Banks in the Philippines prepared to meet Basel III standards

Lenders in the Philippines are readying themselves for a further tightening of regulatory oversight, with the requirements of Basel III, as adapted by the Bangko Sentral ng Pilipinas (BSP), the central bank, due to come into effect at the beginning of next year. While the transition is not expected to be overly burdensome, the cost of greater security could be a short-term dip in profits.

The BSP requires banks to maintain a capital adequacy ratio (CAR) of 10%, already higher than the 8% mandated by the Basel II rules. While the 10% limit will be retained after January 1, the central bank has changed the mix of capital holdings to be set aside under Basel III. Lenders will be required to increase Tier 1 common equity – mainly shareholders’ equity, manifested through common shares – from the present 5% to 6% of the total CAR. The minimum Tier 1 capital ratio will be 7.5% and in addition, the BSP has told banks they must establish a capital conservation buffer, setting aside 2.5% of their funds to serve as another line of defence against any sharp reversal of fortunes.

While the Filipino banking sector has generally welcomed the strengthening of regulation, supervision and risk management that Basel III entails, lenders are aware that compliance will come at a cost. Bank chiefs have pointed out that the increased safety measures entailed under the upgraded guidelines, along with the additional monitoring units and technology, will mean a hike in expenses. Banks could also reduce their lending to meet the risk-weighted capital requirements.

According to Lorenzo Tan, president of the Bankers Association of the Philippines, while the impact of Basel III will vary across lenders, compliance will reduce expected net income generally, with investors facing a drop in return on assets of between 1% and 2% next year.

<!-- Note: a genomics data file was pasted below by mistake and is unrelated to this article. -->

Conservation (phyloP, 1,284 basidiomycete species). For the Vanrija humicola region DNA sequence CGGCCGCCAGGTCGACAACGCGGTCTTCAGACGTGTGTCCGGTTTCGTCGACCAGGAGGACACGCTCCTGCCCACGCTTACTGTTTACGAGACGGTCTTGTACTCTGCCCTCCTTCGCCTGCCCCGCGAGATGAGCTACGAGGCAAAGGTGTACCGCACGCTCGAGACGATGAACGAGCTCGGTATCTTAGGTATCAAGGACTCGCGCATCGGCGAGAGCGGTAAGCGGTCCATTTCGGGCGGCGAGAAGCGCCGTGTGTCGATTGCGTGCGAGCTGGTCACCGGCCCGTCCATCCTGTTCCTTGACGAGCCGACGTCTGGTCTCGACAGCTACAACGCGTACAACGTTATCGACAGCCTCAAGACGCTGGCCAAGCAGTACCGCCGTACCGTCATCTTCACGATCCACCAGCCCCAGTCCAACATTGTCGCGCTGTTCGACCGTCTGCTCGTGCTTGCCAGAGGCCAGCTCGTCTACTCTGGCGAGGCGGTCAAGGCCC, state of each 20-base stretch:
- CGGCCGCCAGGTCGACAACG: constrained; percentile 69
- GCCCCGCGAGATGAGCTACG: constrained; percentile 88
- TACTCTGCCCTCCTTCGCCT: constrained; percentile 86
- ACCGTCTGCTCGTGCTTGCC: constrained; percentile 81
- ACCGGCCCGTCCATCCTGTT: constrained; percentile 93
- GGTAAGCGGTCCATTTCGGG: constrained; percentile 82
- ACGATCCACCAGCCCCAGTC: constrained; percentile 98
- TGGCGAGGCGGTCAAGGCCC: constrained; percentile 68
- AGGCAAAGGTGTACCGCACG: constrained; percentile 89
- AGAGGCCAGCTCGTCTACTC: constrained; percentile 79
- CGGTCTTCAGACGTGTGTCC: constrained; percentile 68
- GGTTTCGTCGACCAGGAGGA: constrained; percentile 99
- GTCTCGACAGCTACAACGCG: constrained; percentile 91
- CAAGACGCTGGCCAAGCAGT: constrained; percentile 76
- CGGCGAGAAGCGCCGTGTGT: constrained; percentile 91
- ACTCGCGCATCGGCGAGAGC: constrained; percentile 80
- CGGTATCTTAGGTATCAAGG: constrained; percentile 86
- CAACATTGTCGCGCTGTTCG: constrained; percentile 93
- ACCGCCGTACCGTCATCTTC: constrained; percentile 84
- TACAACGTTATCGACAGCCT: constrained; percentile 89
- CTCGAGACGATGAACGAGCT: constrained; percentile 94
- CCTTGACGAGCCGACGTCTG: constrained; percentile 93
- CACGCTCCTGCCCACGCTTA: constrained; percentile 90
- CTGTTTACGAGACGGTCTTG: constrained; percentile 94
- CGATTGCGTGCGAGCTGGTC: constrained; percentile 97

“For some banks, it may even be more,” Tan said during an address to a banking seminar in late October, noting this was particularly true for those that rely on trading gains. “We just have to find other ways to bring it back to the old level of shareholders’ return on equity.”

Adequacy rates more than sufficient

Though the additional requirements could have an effect on their bottom lines, few lenders should struggle to meet the demands made by Basel III. According to data from the BSP, universal and commercial banks have an average Tier 1 CAR of above 15%, with some, such as Landbank and BDO Unibank, topping 20%. While some lenders may be below this level, all are above the minimum requirement set by the BSP, with officials having said all universal and commercial banks should be able to step up to the standards set by Basel III.

The level of deposits and other resources upon which banks can draw for their lending activity is also on the rise. A report issued by the BSP at the end of October showed that the combined deposits, profits and retained earnings held by lenders had risen by 21% year-on-year as of the end of August.

Fewer bad loans

The move to bolster the banking sector against any sudden rise in loan defaults comes as the level of non-performing loans (NPLs) is declining. A BSP report issued at the end of October said that the gross NPL ratio for major banks fell to 2.67% as of August, down from 3.05% for the same month in 2012. There was a low or declining NPL rate across most economic sectors, said the bank, with this trend apparent in the financial intermediation, real estate, manufacturing, and wholesale and retail trade sectors, which together accounted for 62% of the total loan portfolio in August.

Though the smaller rural and co-operative banks have a higher level of NPLs – 13.26% in the case of the former and 14.22% for the latter – increases in reserves to cope with the fall-out of any loan losses mean that these NPLs have more than sufficient coverage, the BSP said.

Implementing Basel III-based standards will further strengthen lenders, and while it could lead to some short-term downturn in earnings, the result in the long run will be banks better insulated against risks that could bite far deeper into profits.

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